- Published: June 6, 2016
Mary came to my office very shortly after her mom died. In her will, mom left her entire estate, which consisted of her car, a small checking account, a C.D. with about $50,000 and household furnishings, to Mary. Because Mary’s name was not on the bank accounts or on the title to the car, Mary needs to probate her mother’s estate to acquire those assets. If only Mary’s mother had come to see me before her she died, we could have entirely avoided the expense and time of probating her will.
Assets owned jointly, from houses to cars, from bank accounts to stocks, pass automatically to the named beneficiary without the need of probate. In that regard, consider owning assets jointly (or have the account be payable on death) with another person. You can also designate a beneficiary on your life insurance policy, your 401K and your IRA. Just be sure to update your beneficiary designation as circumstances change. My goal in my representation is to ensure that all assets that can be jointly owned are jointly owned, and all assets to which a beneficiary can be designated is so designated, so that all that is left when a person dies are the household furnishings (it has been my experience that families are usually capable of dividing the household furnishings without too much difficulty). The only time it gets more complicated is when the intended beneficiary depends on needs-based public benefits, which may be affected by the receipt of assets. Even then advance planning with the help of an attorney can allow for a worry-free transition.
What does it mean that Mary has to probate her mother’s estate? Probating an estate in Massachusetts usually takes a year or more because creditors have a year (after the death) in which to come forward to assert their claims. Probating an estate is time-consuming and it is expensive. To file the Petition at Court, send out the required certified letters and publish in the newspaper, the estate has easily spent over $500, never mind the attorney’s fees.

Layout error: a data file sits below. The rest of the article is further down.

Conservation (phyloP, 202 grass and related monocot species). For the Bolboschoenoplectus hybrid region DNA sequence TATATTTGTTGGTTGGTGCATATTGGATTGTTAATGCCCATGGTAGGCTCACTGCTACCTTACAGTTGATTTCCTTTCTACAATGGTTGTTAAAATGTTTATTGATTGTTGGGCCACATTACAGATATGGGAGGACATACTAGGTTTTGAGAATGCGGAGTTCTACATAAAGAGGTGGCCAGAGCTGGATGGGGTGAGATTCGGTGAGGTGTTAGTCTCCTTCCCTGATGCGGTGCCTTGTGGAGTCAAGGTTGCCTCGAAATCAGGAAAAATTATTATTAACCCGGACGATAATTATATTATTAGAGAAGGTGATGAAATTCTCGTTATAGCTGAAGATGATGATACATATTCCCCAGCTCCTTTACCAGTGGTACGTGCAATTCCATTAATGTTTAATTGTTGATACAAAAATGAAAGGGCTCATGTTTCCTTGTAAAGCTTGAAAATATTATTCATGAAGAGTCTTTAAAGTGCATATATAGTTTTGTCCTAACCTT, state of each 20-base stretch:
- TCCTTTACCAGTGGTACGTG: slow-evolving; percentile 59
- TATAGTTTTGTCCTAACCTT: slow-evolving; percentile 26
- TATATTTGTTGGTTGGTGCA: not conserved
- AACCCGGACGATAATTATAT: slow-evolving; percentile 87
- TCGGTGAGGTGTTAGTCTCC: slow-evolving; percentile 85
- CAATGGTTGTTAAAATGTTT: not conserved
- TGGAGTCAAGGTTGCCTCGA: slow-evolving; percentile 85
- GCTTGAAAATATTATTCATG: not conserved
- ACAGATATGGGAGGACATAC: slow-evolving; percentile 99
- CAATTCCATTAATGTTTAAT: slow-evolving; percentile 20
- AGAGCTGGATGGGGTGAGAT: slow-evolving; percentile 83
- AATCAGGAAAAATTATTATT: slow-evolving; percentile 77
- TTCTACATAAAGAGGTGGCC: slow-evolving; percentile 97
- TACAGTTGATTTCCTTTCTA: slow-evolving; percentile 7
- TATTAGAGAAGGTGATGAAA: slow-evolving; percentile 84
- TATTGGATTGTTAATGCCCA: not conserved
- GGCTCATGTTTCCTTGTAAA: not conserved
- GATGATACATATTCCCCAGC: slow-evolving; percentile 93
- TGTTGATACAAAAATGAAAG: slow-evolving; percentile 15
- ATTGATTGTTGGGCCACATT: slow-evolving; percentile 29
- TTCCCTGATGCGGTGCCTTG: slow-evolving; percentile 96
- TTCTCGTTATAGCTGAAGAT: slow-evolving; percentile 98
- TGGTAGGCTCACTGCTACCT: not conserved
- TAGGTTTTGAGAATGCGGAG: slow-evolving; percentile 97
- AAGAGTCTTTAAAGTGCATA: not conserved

Another useful tool to avoid probate is the establishment of a trust. The assets and property in the trust pass on relatively quickly, especially when compared to the probating of an estate. However, the drafting of a trust can be expensive, and owning assets jointly or having the assets be payable on death may accomplish the wishes of the maker of the trust.
I advise my clients to sign the title to the car, but not to fill out any other information (the date, the mileage, the new owner, etc.). In the scenario above, Mary could have inserted all the necessary information on the title before her mother died and the car would be hers. There is a form that should also be signed (and not filled out) called a MVU-24. This form provides an exemption from the sales tax or use tax when a car is transferred as a gift.
The views expressed in this column represent general information. To address your particular and specific needs consult your own attorney. If you need help with referral to an attorney, contact the Franklin County Bar Association at (413) 773-9839 or the Worcester County Bar Association at (978) 752-1311.
Call Community Legal Aid at 413-774-3747 or toll-free 1-855-CLA-LEGAL (1-855-252-5342) during their intake hours (Monday, Tuesday, Thursday, and Friday from 9:30 a.m. to 12:15 p.m. and Wednesday from 1:30 p.m. to 4:15 p.m.). Apply for help anytime online by visiting www.communitylegal.org. Franklin County Office is located at 55 Federal St, Greenfield, MA. The office is no longer open for walk-ins. Services are free to people age 60 and older.